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Home > Reach Out: National strategy for action on suicide prevention, 2005-2014.

Long, Jean (2005) Reach Out: National strategy for action on suicide prevention, 2005-2014. Drugnet Ireland , Issue 16, Winter 2005 , pp. 9-10.

PDF (Drugnet Ireland, issue 16) - Published Version

The national strategy for action on suicide prevention, titled Reach Out, was published in September 2005.1 The definition of suicide used by the authors was ‘suicide is a conscious or deliberate act that ends one’s life when an individual is attempting to solve a problem that is perceived as unsolvable by any other means’.

The Central Statistics Office (CSO) compiles mortality data on suicide in Ireland. This is done using the findings of coroners’ inquests and data provided in Form 104 completed by the Garda Síochána. The CSO reported that there was an average of 494 deaths as a result of suicide each year between 2000 and 2002. The annual rate for men rose steadily, from 10 per 100,000 in 1990 to 24 per 100,000 in 1998: the rate dropped to 19 in 2002. The annual rate for women remained stable at around 5 per 100,000 between 1990 and 2002; however, according to the information provided, suicide rates increased among women aged 15 to 24 years. Taking the number of deaths for which the underlying cause is undetermined and expressing it in relation to the number of deaths for which the underlying cause is suicide, it is calculated that, because of doubtful cases, there is on average a 5% possible under-estimate of annual suicide numbers; the under-estimate rose to 18% in 2002.  Given that the under-estimate varies, it is difficult to calculate exact suicide figures over time. Suicide is more common among men than women. The majority of suicides among males occur in those aged between 20 and 34 years, while the majority among women occur in those aged between 45 and 59 years.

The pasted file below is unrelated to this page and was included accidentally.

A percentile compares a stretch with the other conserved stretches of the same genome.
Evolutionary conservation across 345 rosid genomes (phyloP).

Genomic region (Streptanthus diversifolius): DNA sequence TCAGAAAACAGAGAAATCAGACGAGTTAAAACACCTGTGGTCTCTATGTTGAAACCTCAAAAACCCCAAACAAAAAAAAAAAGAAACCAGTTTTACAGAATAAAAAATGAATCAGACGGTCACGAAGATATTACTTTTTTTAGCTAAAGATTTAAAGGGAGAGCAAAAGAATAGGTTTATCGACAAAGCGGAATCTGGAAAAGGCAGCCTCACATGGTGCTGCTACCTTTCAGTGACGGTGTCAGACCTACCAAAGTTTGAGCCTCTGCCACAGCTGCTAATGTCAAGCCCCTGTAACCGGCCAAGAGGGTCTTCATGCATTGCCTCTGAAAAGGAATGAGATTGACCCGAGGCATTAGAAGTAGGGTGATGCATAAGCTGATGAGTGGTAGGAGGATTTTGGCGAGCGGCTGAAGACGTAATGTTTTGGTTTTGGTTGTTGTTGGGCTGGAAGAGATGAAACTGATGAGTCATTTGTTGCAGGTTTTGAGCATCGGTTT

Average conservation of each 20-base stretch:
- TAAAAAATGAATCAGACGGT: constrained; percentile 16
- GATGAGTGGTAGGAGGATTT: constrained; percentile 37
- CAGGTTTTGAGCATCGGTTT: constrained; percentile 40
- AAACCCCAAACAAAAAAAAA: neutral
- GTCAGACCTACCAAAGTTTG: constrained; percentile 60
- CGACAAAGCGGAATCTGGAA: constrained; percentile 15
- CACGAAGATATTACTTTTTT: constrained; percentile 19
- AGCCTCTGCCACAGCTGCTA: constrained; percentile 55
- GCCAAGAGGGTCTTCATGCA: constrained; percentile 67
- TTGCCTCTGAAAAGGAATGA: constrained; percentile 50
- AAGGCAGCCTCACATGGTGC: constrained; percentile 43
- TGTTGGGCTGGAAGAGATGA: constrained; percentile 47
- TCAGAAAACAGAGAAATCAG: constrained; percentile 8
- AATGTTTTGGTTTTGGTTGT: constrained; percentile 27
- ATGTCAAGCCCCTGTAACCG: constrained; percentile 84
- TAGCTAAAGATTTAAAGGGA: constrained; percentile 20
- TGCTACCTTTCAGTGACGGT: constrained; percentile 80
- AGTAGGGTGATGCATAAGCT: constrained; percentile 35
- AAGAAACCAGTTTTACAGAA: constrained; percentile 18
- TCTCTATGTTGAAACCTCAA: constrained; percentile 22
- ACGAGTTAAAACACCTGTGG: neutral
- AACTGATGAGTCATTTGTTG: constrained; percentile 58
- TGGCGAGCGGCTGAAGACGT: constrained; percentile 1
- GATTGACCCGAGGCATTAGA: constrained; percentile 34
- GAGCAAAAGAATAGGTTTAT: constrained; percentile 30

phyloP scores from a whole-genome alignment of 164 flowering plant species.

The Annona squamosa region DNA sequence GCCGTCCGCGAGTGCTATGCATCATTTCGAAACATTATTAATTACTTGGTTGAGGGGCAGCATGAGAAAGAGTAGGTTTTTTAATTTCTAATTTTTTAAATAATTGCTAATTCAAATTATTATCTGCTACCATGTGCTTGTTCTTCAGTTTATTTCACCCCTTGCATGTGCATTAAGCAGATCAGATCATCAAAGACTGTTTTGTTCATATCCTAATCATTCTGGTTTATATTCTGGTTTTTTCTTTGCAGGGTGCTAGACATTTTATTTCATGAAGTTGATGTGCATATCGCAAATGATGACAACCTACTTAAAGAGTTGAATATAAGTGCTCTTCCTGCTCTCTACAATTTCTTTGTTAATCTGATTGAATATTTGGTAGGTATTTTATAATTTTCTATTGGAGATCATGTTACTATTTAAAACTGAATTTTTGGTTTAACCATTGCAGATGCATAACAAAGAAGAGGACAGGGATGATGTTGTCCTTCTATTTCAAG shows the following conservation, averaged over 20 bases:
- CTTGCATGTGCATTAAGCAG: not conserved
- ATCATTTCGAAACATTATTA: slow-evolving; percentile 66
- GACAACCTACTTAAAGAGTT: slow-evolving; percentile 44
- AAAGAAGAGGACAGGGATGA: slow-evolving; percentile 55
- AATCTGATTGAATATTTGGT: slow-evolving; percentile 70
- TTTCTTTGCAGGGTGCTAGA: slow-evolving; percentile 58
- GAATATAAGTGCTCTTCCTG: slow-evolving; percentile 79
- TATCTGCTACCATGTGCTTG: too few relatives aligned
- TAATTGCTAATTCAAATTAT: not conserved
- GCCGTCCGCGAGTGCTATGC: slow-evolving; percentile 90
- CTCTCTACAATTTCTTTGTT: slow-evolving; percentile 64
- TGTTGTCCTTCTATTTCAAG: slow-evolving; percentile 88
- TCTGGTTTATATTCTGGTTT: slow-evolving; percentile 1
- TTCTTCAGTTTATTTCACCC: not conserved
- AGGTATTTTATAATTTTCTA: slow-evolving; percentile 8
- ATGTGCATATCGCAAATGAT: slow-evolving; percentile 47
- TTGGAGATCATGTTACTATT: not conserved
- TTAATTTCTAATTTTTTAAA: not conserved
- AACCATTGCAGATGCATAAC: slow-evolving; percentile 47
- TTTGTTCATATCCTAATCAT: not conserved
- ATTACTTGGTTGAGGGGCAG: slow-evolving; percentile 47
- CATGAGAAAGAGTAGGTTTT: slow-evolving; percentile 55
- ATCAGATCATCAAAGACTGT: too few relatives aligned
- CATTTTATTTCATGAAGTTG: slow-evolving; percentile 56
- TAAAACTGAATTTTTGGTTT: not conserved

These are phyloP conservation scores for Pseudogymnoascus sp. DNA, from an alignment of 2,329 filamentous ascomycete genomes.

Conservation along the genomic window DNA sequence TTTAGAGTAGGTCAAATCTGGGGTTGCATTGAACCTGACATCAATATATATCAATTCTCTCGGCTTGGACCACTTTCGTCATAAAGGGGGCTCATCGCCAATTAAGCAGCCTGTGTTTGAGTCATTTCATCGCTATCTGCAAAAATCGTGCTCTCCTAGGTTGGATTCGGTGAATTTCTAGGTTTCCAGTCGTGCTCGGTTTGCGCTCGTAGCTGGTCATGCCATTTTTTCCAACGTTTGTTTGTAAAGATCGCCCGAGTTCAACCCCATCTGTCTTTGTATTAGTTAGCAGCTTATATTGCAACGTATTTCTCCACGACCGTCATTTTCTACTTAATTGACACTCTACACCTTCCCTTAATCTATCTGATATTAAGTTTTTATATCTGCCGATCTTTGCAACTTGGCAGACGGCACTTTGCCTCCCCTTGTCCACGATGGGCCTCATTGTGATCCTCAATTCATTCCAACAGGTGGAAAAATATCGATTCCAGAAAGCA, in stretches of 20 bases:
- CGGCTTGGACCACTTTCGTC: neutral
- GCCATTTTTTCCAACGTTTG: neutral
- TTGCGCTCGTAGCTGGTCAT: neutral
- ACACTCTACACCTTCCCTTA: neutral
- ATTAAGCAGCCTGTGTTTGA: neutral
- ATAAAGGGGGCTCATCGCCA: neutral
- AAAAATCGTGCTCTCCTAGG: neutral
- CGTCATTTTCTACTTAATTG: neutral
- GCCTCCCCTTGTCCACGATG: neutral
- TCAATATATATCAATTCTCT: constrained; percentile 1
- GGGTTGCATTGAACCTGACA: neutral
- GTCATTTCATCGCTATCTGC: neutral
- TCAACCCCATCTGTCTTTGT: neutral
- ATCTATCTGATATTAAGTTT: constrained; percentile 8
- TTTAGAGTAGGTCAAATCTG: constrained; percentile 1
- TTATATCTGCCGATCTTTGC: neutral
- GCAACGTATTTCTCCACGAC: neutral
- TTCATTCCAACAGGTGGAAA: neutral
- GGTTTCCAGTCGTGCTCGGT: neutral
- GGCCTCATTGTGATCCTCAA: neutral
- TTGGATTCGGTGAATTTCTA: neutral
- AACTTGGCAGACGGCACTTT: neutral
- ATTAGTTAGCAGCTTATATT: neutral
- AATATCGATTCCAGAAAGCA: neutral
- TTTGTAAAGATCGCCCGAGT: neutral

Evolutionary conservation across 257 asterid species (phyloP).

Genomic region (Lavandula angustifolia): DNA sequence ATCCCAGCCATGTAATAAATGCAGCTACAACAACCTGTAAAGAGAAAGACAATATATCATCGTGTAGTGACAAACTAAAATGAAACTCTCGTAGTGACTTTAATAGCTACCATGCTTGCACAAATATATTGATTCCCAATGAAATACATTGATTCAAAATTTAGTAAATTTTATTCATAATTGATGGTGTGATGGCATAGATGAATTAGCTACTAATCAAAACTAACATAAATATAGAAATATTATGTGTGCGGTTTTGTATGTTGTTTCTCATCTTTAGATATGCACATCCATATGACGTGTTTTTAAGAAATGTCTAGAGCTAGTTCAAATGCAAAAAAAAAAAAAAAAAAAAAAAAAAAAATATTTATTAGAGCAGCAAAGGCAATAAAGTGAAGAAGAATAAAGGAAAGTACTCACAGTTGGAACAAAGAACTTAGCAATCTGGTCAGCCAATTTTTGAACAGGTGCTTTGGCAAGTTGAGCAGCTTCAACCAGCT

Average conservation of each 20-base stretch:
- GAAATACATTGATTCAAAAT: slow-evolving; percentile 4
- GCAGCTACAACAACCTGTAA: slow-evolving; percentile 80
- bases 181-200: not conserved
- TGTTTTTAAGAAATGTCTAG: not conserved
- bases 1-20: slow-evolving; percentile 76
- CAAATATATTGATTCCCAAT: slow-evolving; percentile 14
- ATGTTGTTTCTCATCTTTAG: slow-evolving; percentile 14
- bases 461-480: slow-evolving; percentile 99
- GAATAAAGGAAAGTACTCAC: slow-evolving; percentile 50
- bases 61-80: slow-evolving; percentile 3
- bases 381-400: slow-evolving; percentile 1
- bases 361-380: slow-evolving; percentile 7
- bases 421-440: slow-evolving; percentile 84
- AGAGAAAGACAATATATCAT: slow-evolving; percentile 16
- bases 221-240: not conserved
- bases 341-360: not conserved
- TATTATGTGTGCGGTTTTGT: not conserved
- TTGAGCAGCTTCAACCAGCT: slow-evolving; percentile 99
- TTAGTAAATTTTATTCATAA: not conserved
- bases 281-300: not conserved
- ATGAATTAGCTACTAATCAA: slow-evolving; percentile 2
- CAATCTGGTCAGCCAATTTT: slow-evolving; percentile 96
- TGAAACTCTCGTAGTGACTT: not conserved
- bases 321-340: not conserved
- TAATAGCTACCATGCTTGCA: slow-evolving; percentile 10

The data on deliberate self-harm collected at accident and emergency units throughout Ireland indicate that such harm was more common among women than men in 2003.2  There were over 11,000 cases of deliberate self-harm in 2003; the rate for men was 177 per 100,000 and for women was 241 per 100,000. In 2003, 21% of cases were repeat acts. Drug overdose was a more commonly used method of self-harm by women (80%) than by men (64%), while self-cutting was a more commonly used method by men (23%) than by women (14%). Alcohol was involved in 47% of male episodes and in 39% of female episodes.

Reach Out makes the point that social changes have impacted on the nature and extent of suicidal behaviour in Ireland. Suicide rates doubled during the 1980s and 1990s. This was a time when society experienced considerable transition from an agricultural rural economy to an urban service-orientated one. The church and rural norms were challenged. There have been considerable changes for young adults and older people. Young men in rural areas can no longer assume that they have a livelihood from farming, fathers are isolated with the increasing number of single parent families, teenage girls struggle with media-induced expectations about their physical appearance, and older people no longer have the support of an extended family network. Increasing socio-economic inequalities and social exclusion affecting a variety of groups residing in Ireland also increase suicide rates. It is clear that this is not just a health problem, but a societal one.